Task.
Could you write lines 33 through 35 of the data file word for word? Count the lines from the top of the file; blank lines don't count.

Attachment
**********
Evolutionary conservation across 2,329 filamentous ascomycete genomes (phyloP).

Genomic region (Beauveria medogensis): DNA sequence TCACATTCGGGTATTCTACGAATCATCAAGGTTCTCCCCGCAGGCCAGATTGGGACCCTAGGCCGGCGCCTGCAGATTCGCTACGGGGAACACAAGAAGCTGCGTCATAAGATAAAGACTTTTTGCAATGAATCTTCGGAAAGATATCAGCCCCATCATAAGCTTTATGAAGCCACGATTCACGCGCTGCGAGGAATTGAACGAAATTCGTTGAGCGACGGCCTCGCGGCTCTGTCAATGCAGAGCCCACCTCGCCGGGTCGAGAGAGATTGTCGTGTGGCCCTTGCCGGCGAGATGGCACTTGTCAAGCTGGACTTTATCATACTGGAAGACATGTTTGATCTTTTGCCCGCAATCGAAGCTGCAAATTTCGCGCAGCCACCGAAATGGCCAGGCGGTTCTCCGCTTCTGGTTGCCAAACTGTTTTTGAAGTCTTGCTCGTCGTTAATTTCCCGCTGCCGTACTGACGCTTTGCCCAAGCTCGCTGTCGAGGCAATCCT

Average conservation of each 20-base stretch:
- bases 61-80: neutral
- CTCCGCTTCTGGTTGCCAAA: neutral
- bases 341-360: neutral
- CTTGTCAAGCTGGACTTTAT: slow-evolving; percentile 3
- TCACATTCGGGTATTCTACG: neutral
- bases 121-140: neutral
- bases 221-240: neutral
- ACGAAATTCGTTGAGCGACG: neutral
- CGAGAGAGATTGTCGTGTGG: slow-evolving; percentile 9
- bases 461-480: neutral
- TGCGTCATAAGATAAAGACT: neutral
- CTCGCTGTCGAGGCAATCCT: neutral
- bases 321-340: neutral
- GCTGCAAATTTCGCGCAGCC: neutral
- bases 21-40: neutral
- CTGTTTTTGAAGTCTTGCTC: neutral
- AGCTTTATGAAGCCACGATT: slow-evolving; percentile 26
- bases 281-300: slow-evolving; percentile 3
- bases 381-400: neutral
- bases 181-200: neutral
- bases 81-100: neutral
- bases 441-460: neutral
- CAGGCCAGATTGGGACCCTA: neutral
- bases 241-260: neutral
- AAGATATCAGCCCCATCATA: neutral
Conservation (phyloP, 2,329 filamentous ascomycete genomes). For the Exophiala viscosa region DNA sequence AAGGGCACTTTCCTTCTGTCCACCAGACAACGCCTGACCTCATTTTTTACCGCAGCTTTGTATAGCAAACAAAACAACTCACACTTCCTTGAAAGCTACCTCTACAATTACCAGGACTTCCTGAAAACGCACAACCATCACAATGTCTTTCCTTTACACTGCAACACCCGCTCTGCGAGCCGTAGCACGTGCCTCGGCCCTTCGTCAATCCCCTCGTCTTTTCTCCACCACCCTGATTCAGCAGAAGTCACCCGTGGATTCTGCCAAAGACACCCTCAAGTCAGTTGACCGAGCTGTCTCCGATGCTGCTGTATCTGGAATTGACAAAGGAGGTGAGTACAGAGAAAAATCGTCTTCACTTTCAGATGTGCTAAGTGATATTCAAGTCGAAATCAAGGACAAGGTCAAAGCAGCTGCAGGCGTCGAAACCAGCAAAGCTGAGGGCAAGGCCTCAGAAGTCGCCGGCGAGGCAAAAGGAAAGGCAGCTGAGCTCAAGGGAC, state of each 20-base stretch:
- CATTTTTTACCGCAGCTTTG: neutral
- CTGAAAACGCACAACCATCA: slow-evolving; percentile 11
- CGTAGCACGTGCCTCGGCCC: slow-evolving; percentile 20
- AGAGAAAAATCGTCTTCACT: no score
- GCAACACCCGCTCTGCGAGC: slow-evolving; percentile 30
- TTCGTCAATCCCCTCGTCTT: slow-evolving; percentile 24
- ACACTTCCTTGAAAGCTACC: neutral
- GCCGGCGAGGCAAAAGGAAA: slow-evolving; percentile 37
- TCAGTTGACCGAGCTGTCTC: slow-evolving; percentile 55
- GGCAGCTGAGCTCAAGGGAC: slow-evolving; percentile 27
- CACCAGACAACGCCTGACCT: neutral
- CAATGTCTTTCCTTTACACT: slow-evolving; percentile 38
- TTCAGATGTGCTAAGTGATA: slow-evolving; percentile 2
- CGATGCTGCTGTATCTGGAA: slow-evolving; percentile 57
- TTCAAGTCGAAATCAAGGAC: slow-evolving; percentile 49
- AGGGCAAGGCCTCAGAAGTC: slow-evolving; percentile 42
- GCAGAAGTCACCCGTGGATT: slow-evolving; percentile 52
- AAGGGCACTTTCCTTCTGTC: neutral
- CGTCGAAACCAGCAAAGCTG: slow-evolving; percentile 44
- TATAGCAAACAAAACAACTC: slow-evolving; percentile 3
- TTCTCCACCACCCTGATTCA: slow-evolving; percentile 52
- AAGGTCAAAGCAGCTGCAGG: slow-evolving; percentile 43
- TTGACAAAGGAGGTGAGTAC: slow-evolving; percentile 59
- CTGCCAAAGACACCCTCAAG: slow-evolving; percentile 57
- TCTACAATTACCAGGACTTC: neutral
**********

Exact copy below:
- AGAGAAAAATCGTCTTCACT: no score
- GCAACACCCGCTCTGCGAGC: slow-evolving; percentile 30
- TTCGTCAATCCCCTCGTCTT: slow-evolving; percentile 24